Last month, I had the opportunity to attend the OPEN MINDS Planning and Innovation Institute in New Orleans. OPEN MINDS provides resources, education, and support to those in the field of providing health and human services to individuals with chronic conditions and complex needs. The focus of the Institute was Behavioral Healthcare and the changes in the service delivery model with a gentle warning of innovate, adapt, or be left behind thrown in for good measure. The program delivered detailed sessions on new and aggressive movements in the behavioral healthcare field. Telehealth, integrated care, and health homes were care delivery models stressed as essential to meet new regulatory and consumer demands for behavioral healthcare.
With a background in primary care nursing and involvement in the development of Medical Homes, I was intrigued with the discussion on Health Homes. Health Homes were created under the Patient Protection and Affordable Care Act as a state Medicaid option for individuals with chronic conditions and/or severe behavioral health diagnosis. The purpose of the program is to improve patient outcomes and quality of care through the facilitation of access and coordination to health care services with a strong focus on behavioral healthcare and long-term community based services and support. With enrollment beginning only as recently as January 1, 2011 the concept is new but is showing strong results from the few states with implemented programs.
One of the impetuses behind the program is the high rate of co-morbidities of patients with mental health issues. I was amazed to hear the statistics of patients on anti-psychotic medications who develop obesity, hyperlipidemia, hypertension and diabetes. There is also a high percentage of tobacco use with behavioral health patients. It makes sense that an integration of care between behavioral health specialist, primary care providers, and community-based services would enhance patient care and improve long-term outcomes. As such, many programs are embedding a primary care provider within the behavioral health facility or developing a strong collaboration in the community.
As a clinician intricately involved in the use of electronic health records I was interested in the role of the EHR in the creation and sustainability of health homes. Presenters from existing Health Home providers shared insight on the role of the EHR for success and sustainability of a health home. The adoption of electronic health records in behavioral health has been slower than seen in acute care and medical practices. It was abundantly clear from the presentations that adoption of an EHR will be not only necessary but extremely beneficial in the management and integration of the patient’s care. An EHR can provide decision support, treatment guidelines, preventive health alerts, medication interactions and alerts, as well as track and flow key indicators. Quality indicators can be tracked and reported as can business data on services provided and costs associated.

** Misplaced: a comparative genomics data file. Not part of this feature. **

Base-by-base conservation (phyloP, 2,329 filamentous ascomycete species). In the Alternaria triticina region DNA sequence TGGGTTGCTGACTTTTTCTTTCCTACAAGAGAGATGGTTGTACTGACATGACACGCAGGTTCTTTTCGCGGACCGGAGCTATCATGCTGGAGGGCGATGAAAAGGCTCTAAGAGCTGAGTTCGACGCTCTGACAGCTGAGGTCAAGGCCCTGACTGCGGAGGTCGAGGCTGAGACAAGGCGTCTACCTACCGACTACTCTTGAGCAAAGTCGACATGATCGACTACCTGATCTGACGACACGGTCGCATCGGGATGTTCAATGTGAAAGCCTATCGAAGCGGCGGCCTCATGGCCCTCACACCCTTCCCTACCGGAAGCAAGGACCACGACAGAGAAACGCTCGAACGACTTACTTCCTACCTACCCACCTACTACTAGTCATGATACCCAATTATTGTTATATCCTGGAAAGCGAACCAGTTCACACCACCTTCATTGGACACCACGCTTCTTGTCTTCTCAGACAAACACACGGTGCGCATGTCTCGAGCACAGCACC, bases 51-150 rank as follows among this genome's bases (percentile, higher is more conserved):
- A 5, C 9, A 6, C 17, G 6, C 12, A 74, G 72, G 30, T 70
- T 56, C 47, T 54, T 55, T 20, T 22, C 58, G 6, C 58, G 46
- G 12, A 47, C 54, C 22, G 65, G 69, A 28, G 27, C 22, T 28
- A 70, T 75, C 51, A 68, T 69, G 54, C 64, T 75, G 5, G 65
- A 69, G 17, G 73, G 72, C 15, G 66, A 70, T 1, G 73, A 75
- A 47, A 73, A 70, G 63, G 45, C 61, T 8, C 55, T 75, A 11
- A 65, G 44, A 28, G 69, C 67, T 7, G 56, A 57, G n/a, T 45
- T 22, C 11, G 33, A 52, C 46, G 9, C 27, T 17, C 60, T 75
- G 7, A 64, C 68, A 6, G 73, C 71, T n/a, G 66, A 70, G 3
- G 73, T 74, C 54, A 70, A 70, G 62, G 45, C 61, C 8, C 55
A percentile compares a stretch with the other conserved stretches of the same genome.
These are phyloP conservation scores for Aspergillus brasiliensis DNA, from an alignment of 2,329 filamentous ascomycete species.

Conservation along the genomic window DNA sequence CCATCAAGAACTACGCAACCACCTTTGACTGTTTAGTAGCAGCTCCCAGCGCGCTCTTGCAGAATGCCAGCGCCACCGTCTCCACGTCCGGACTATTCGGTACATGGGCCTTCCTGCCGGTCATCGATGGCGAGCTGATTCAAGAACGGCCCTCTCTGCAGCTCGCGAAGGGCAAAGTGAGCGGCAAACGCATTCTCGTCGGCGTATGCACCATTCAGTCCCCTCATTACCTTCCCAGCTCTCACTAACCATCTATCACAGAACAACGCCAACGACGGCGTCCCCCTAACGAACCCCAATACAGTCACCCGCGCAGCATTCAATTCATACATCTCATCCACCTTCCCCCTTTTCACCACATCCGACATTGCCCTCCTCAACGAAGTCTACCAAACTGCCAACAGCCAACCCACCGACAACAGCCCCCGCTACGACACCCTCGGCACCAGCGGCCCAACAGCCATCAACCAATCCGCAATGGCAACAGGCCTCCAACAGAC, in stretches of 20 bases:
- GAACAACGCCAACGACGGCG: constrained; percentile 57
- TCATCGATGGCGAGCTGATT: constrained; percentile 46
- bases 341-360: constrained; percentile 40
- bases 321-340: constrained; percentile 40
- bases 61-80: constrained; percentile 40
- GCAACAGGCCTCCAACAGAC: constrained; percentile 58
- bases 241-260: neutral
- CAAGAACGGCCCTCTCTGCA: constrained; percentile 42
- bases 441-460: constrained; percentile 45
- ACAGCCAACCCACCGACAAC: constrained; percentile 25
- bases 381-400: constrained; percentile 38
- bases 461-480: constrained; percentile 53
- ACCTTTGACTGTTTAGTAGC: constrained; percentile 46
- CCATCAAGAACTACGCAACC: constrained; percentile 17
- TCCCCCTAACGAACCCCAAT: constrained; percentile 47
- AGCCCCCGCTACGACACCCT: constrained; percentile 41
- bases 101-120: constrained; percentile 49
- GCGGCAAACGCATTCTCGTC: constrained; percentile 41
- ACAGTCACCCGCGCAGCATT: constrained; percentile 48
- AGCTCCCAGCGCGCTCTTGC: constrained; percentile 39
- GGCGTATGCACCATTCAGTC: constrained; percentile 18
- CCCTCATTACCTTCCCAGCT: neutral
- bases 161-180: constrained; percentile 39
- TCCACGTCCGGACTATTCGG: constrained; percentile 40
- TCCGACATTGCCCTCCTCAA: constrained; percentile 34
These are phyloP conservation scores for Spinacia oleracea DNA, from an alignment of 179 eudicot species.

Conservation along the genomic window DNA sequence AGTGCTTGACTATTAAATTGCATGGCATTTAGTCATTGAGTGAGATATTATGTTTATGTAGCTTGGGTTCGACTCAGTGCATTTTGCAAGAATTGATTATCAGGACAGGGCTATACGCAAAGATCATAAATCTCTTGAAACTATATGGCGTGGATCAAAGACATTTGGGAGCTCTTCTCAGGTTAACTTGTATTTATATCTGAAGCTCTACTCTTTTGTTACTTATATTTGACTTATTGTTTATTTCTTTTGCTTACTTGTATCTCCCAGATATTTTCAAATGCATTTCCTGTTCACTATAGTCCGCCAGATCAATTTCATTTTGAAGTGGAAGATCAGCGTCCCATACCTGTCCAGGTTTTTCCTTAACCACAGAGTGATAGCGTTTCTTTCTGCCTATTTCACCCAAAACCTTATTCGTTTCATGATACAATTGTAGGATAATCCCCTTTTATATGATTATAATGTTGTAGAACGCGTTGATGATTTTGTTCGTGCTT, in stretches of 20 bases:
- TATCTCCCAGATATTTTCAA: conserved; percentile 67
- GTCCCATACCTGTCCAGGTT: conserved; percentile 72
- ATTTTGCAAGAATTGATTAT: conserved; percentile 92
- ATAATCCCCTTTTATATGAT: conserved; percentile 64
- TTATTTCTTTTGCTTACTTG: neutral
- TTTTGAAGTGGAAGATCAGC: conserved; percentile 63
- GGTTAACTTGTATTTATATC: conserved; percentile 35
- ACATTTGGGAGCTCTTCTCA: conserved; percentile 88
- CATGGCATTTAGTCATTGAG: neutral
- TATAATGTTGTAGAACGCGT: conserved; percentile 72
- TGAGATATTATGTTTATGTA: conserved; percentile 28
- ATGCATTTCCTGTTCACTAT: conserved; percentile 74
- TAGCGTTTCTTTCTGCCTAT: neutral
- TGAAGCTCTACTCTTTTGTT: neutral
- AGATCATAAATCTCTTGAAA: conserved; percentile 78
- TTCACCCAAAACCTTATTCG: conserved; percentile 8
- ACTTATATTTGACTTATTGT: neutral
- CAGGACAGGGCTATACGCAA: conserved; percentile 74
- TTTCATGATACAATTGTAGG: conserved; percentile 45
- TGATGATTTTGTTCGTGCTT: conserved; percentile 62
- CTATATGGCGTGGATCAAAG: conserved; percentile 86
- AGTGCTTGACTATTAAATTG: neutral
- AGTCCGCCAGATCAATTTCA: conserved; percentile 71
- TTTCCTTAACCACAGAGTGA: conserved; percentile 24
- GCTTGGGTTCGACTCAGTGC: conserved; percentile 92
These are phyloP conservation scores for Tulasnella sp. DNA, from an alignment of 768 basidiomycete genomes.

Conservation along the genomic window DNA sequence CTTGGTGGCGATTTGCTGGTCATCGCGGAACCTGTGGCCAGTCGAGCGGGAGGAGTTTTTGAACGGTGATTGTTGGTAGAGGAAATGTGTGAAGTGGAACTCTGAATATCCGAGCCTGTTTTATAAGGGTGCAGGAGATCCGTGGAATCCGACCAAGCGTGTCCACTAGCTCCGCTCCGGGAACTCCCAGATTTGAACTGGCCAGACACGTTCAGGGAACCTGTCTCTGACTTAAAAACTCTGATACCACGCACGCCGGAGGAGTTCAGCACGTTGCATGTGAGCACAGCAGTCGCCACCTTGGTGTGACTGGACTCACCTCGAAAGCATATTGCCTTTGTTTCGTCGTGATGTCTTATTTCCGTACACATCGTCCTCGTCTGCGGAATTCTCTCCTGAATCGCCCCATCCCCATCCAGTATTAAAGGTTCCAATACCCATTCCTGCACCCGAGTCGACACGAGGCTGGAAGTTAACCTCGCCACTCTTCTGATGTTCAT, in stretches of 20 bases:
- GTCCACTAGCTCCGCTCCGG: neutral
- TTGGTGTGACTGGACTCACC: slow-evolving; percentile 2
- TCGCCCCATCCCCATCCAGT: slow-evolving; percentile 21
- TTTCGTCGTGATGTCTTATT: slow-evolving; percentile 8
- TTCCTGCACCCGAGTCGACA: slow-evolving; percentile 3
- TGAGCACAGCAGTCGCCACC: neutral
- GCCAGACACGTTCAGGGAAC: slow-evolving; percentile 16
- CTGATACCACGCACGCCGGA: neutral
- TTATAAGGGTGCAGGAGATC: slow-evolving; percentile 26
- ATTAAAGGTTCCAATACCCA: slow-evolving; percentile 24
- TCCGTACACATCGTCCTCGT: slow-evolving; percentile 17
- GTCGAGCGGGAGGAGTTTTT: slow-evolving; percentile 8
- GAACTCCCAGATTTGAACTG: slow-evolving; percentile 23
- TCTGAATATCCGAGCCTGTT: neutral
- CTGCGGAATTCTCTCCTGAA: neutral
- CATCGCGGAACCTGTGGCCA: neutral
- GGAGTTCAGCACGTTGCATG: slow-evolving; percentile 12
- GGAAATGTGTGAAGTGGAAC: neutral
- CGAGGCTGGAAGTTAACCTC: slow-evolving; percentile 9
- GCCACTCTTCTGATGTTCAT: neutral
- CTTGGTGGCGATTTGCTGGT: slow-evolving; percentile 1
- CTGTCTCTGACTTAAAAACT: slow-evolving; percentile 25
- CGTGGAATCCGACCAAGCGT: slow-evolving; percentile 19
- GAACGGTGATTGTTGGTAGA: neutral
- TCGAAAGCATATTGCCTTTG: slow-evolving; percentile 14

It is the ability to share relevant clinical data with all the collaborators in the patient’s care team I find most exciting. Although I realize the sensitive nature of treatment notes for behavioral health patients there is benefit of being able to provide “whole person” care in a collaborative manner. Primary care providers are in a position to refer patients with needs to behavioral health specialist and assist in monitoring complex conditions related to treatment. A formal addition to the behavioral health care team with sharing of information and outcomes will certainly enhance patient care and ultimately improve outcomes.
By Ted Stucka, PhD
“What were your symptoms?” I asked casually.
“Vomiting and feeling weird.” was the response.
Such was the discussion this past Memorial Day when my neighbors and I began chatting about the myriad allergies that each of us suffered from. And out of the 10 people who claimed an allergy to this or that only 1 may have been an actual allergy. I tried to tell these people that most were actually experiencing side effects and not a true allergy. As a pharmacist I tried to explain to the folks with “drug allergies” that the next time they see their physicians they should review these allergies and see if their doctor believes they are really allergies and NOT simply side effects.
“Well, I don’t want to use it again, I hate that feeling. Who needs that drug anyway? They can give me something else.”….and that became the general consensus. “What’s the difference?”
What people just don’t seem to understand is the danger they can put themselves in when their allergy history is wrong. We have all seen septic patient with second and third line drugs being used because they we “allergic” to the drug of choice. How many complications arose because the drug of choice was never given? How many times did that third drug of choice not work as well? Too many, is the answer and we all know it. A true allergy history can be lifesaving or live endangering if not accurate. What we as pharmacists need is a robust system that allows room for all of this information.
We need a good way to:
- Document the reaction in the allergy system with details in order to ascertain if it is indeed and allergy and not a side effect- Need enough room to explain the reaction as opposed to the “in 25 characters or less describe the reaction”
- Archive changes in the allergy fields to either add or delete with explanations to allow future decisions based on good information
- A way to let others know the issue may be not the drug but the delivery system of the manufacturer (Certain manufactures adhesives on patches cannot be tolerated but the drug itself is not the issue)
- When the allergy is detected a warning appears not just with the drug and allergy but with enough information available to allow a rational decision to be made regarding its use.
- To make sure this information is available for all subsequent admissions.
- Lastly, and perhaps most importantly, if the patient cannot or is unable to give an allergy history we can use the one we already have. While it may not be complete, it is a start and can literally save a life.
In the end, what good is recording allergies if they are lost upon discharge or if the system does not allow specific information to address the issues so a different prescriber cannot get a complete and accurate allergy history? Allergies (real or imagined) are vitally important to the patient care. Don’t you want a system that helps you make the best clinical decisions and provides you and your staff with all the information needed. I know I do.